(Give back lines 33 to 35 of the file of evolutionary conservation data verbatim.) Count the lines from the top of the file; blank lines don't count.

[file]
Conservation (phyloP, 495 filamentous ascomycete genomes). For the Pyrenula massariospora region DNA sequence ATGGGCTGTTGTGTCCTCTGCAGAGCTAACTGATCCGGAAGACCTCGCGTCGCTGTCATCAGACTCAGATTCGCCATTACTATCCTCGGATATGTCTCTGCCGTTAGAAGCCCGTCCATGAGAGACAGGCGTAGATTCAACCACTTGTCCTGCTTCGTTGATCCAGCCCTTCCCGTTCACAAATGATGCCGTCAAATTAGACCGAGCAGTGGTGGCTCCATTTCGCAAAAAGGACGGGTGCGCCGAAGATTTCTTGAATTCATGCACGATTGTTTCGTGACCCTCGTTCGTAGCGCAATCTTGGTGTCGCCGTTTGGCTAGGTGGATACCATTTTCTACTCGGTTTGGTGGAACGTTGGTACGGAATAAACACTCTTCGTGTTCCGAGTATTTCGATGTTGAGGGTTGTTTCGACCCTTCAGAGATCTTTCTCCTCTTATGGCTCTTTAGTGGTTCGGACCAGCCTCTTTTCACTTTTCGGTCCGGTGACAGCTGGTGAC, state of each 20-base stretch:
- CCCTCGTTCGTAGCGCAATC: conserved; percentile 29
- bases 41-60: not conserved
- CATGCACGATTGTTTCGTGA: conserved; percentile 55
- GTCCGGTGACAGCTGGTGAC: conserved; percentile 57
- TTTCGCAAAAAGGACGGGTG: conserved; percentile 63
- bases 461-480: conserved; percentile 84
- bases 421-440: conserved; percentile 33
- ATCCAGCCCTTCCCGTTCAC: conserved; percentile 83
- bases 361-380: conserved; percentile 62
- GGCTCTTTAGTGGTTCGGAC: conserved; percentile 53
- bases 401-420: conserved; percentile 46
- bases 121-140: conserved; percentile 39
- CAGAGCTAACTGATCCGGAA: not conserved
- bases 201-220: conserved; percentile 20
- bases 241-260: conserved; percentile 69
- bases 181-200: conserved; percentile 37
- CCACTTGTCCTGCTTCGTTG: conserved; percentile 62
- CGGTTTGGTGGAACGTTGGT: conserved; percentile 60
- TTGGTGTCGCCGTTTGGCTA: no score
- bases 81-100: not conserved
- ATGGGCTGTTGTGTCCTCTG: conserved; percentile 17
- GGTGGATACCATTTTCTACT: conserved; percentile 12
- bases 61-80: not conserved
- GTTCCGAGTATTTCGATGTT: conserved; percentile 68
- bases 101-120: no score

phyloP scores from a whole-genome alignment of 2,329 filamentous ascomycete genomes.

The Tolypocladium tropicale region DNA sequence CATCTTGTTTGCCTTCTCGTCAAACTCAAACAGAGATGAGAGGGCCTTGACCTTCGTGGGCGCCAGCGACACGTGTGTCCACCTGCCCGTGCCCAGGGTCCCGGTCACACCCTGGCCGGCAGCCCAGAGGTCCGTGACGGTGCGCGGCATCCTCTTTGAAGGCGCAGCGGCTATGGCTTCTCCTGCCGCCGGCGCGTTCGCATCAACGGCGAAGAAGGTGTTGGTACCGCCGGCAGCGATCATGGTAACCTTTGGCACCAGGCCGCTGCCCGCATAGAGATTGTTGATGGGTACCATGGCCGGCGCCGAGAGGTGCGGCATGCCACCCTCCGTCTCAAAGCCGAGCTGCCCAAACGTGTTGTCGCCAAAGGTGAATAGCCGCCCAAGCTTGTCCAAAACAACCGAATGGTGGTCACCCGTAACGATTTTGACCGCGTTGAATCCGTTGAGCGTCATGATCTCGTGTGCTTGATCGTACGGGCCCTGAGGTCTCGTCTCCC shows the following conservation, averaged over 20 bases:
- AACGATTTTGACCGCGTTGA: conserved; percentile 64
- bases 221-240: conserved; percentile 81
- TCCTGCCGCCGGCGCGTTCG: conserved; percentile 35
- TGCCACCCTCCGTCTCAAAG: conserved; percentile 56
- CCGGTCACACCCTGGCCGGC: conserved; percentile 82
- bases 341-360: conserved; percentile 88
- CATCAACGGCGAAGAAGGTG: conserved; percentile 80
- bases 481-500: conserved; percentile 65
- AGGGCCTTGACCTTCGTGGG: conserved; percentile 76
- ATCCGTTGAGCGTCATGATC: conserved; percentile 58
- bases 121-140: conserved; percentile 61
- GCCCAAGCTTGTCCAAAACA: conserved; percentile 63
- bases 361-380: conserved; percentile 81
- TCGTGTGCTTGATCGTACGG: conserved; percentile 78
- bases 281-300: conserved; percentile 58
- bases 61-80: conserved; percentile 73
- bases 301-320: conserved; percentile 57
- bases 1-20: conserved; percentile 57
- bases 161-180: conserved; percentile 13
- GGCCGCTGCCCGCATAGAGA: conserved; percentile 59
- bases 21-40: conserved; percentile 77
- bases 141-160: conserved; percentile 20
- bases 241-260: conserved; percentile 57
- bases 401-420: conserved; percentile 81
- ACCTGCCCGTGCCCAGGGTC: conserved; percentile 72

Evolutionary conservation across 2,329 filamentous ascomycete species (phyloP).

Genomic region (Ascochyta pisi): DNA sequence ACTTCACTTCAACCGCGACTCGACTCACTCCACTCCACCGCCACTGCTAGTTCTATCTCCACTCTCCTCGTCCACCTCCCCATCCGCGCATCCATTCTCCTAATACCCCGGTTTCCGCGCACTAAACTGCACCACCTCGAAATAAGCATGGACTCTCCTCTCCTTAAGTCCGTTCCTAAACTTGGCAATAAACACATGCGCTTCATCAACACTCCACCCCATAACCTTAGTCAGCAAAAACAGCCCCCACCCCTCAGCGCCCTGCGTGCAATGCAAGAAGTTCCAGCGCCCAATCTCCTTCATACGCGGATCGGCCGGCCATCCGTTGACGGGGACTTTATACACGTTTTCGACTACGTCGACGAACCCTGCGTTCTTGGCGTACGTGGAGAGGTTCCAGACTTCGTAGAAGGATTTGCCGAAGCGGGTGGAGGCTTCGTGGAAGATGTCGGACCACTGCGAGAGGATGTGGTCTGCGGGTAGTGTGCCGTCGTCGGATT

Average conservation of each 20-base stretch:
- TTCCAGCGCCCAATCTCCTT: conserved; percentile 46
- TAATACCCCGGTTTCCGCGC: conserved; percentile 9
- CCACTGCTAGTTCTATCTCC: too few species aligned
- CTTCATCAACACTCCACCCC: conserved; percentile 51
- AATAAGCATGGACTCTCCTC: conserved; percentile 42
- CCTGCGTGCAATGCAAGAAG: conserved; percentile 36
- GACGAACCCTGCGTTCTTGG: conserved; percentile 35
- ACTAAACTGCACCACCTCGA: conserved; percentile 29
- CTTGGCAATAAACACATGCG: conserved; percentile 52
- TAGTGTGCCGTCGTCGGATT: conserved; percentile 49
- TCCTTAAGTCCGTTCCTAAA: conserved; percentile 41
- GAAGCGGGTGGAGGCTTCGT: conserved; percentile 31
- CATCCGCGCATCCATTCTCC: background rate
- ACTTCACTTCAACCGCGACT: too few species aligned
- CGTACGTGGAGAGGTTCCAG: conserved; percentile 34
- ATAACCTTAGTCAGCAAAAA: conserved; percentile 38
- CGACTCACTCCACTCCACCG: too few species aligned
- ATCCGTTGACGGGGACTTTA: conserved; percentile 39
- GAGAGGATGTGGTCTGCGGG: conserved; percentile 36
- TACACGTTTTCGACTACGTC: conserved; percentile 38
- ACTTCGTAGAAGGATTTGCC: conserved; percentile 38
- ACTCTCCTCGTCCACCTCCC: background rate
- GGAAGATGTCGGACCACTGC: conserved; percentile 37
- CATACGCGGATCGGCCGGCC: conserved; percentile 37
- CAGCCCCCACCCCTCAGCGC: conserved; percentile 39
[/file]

- CCGGTCACACCCTGGCCGGC: conserved; percentile 82
- bases 341-360: conserved; percentile 88
- CATCAACGGCGAAGAAGGTG: conserved; percentile 80